FRANCE, GERMANY, AND ITALY
Mussolini knew that Italy could not bring France to her knees except in alliance with England at sea and with Germany on land, or at least unless she could rely on the benevolent neutrality of the one while she was allied with the other. The Chamberlain— Mussolini understanding ensured the benevolent neutrality of the British Empire. As for Germany, Mussolini and his friends hoped that France and Germany would sooner or later be involved in a new conflict. When this happened, Germany would be able to crush the French on condition that she granted Italy a sufficient share of the booty. Vice versa, France might avert the disaster of an Italo-German alliance by paying a suitable price for an alliance with Italy.1
Mussolini would most likely have preferred an understanding with France to one with Germany. But he was ready to side with Germany if France was unwilling to make the necessary sacrifices. If the French accepted his demands, he promised that he would "understand and sympathize with French concern over her security".2 "I am convinced", stated a Fascist propaganda agent who wrote in French for the French, "that Mussolini would welcome with his whole heart the opportunity to constitute himself, at the side of the French nation, the guardian of French territorial integrity on the Rhine."3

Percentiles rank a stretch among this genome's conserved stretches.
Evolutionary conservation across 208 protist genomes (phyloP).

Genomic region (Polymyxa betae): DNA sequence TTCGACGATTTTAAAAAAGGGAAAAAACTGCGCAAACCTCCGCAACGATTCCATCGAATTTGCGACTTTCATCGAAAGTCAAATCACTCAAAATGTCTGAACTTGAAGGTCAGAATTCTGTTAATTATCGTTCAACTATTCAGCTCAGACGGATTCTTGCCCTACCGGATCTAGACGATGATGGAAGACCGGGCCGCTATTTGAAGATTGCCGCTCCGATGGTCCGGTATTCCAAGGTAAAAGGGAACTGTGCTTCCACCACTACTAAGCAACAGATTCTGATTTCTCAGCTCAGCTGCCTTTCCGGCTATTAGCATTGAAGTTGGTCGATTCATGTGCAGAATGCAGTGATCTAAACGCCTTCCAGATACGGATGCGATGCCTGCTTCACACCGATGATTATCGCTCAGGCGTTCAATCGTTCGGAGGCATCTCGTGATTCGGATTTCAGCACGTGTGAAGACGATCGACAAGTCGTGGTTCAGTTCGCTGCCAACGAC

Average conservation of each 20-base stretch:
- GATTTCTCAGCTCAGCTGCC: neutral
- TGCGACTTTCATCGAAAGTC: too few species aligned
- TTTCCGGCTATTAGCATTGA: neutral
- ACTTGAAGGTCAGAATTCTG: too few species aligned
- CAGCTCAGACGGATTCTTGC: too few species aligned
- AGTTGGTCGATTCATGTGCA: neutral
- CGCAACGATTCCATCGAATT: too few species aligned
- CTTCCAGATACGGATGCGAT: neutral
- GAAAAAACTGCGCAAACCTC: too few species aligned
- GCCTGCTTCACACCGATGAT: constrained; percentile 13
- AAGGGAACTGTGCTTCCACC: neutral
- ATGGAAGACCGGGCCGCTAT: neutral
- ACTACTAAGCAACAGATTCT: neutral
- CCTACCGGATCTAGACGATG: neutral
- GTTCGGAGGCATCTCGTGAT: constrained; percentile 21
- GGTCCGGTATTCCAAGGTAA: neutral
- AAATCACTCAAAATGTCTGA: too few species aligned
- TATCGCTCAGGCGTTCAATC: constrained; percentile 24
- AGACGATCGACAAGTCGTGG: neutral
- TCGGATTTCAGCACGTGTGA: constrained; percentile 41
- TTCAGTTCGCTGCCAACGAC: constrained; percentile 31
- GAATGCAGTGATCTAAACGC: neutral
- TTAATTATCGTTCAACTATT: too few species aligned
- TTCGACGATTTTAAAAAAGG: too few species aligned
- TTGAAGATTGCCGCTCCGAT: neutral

The propaganda agent did not make clear just how far Mussolini was willing to pledge himself in this connection. Il Duce had to offer the olive branch to the French without arousing the protests of the Germans and without shocking the British too much. Aping the language of diplomats of the old school, his agents adopted formulé which pledged him to nothing. An example in point is furnished by the above-quoted writer, who pushed his generosity to such extremes as to say:
"An agreement between Italy and France would have the advantage of defining clearly and concretely the reciprocal engagements of the Governments of Rome and Paris to insure the territorial integrity of the two countries. . . . France would no longer be obsessed with anxiety over her 'security'" (p. 146).